MicroProse cofounder Wild Bill Stealey told me that Schilling actually wanted to go in with him to buy Avalon Hill at one point, too. Schilling has a long history with games and video games; he's not "just a former baseball player who got in over his head" as Rhode Island Gov. Chafee would have you believe.

Bob Allen
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@Morgan Ramsay: How is that better? If he's experienced he should have known better and that doesn't make him the innocent victim after all. If he was new to the business, he could be excused for letting executives mislead him or having unrealistic expectations. But if he has industry experience, he should know trying to make a profitable MMO is the biggest gamble there is. Even when it's great, it's hard to get traction and make a profit.

Morgan Ramsay
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@Bob Allen: All startups are gambles. The willingness to assume great risks is the cornerstone of entrepreneurship. For people who aren't founders, starting a company -- any company -- is part crazy and part stupid. For the rest of us, risks aren't to be feared; they're opportunities to be pursued. Schilling is an entrepreneur. He has had a long, close relationship with Sony Online Entertainment, and most certainly understands the online-game business. An MMO is simply a great big opportunity.

Eric Geer
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Well this paints quite the different picture....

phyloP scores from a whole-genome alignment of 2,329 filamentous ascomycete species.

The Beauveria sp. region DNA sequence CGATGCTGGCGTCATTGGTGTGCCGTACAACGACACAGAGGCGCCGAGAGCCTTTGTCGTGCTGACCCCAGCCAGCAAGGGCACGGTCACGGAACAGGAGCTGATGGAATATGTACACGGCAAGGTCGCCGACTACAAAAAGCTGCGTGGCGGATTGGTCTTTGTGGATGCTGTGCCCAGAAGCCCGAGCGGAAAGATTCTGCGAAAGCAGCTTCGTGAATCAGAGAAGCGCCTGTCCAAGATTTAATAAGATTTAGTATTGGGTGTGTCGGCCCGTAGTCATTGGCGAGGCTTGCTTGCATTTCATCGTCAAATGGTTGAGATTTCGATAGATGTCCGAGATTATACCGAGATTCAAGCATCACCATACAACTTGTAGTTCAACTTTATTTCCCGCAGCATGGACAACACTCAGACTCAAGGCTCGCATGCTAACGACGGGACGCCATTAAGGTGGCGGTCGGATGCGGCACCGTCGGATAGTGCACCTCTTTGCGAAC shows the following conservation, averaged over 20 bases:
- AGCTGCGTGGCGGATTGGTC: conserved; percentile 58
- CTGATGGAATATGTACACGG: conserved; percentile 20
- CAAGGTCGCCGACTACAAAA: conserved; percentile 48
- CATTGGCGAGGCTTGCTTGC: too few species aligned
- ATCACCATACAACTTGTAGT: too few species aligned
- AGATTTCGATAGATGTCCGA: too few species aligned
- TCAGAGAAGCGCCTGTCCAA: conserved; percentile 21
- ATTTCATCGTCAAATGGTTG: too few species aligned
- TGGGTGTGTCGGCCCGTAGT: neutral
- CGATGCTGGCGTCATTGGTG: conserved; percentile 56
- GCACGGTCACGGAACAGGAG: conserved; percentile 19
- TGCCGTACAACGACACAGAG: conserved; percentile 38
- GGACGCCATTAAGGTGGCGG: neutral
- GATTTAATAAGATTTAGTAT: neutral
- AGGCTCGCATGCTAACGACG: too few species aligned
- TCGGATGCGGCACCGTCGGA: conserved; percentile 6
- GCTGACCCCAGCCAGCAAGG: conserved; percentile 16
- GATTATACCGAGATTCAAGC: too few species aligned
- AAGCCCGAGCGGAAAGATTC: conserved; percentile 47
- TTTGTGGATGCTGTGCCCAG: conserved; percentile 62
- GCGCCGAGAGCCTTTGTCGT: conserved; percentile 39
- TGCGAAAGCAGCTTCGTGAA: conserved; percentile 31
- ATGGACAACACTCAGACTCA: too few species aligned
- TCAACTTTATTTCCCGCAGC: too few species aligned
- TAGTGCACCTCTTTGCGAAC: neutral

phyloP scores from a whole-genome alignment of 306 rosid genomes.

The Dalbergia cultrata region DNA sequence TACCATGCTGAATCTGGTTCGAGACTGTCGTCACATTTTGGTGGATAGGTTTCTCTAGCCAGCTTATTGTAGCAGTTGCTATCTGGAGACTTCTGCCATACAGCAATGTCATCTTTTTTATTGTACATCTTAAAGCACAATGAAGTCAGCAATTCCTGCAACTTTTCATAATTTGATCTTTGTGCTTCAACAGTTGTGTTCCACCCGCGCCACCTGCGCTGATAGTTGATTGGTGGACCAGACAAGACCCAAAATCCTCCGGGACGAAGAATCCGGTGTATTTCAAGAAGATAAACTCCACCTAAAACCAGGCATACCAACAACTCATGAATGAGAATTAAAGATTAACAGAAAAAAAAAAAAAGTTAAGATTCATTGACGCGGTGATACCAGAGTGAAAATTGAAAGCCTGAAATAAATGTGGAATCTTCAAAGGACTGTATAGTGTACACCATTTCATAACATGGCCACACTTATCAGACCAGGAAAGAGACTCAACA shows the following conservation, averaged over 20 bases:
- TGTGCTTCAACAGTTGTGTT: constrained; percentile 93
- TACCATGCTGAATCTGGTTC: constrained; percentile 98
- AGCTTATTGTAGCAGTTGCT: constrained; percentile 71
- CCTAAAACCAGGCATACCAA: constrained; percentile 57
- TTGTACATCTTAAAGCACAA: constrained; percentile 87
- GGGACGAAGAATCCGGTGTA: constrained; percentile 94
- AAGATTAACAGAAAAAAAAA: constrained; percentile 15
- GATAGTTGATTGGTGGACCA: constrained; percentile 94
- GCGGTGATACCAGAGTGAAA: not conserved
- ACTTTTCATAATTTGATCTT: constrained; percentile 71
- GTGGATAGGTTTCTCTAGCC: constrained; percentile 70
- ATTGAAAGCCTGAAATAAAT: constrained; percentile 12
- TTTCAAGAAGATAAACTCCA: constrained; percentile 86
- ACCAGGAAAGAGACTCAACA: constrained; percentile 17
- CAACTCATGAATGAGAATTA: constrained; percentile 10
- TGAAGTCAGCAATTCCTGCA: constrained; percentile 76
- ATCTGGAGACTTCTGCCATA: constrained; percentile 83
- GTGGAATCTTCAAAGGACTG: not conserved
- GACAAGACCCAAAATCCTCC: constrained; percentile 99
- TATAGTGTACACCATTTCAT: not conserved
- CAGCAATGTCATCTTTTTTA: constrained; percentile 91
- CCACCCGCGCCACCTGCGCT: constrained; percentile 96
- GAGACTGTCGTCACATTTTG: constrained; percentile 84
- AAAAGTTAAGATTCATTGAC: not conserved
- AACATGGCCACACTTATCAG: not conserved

I hate Politics--they seem to ruin everything good...

Nicholas Lovell
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Just to declare a bias, I included 38 Studios in my list of ten games companies that I thought were doomed in October 2010. http://www.gamesbrief.com/2010/10/ten-games-businesse-that-are-do
omed/ It was an incredibly high risk venture in an crowded market funded by people (i.e. politicians) who don't understand the industry. It was always going to be tough to make it work.

Paul Meyer
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Good call. You also predicted that Trion Worlds, CCP, and CoD subs would fail. Throw enough at the wall, I guess you can say you called it when one piece of laundry sticks. A couple of the other "predictions" had already happened.

Regular Carnac the Magnificent, you.

Josh Rough
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It's always hilarious to see fringe industry people (i.e. they haven't accomplished anything of note in video games) on Gamasutra in the comments section saying; "See, I was right!"

Go make a game (any game) worth talking about, please. Then you can share your opinions about what does/doesn't work.

E McNeill
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Josh: While Paul's criticism is valid, it's not correct to say that Nicholas is a "fringe industry person". He's been consulting and blogging for a long time, and led a good panel at GDC this past year. Not everyone worth listening to is a game creator themselves.

Nicholas Lovell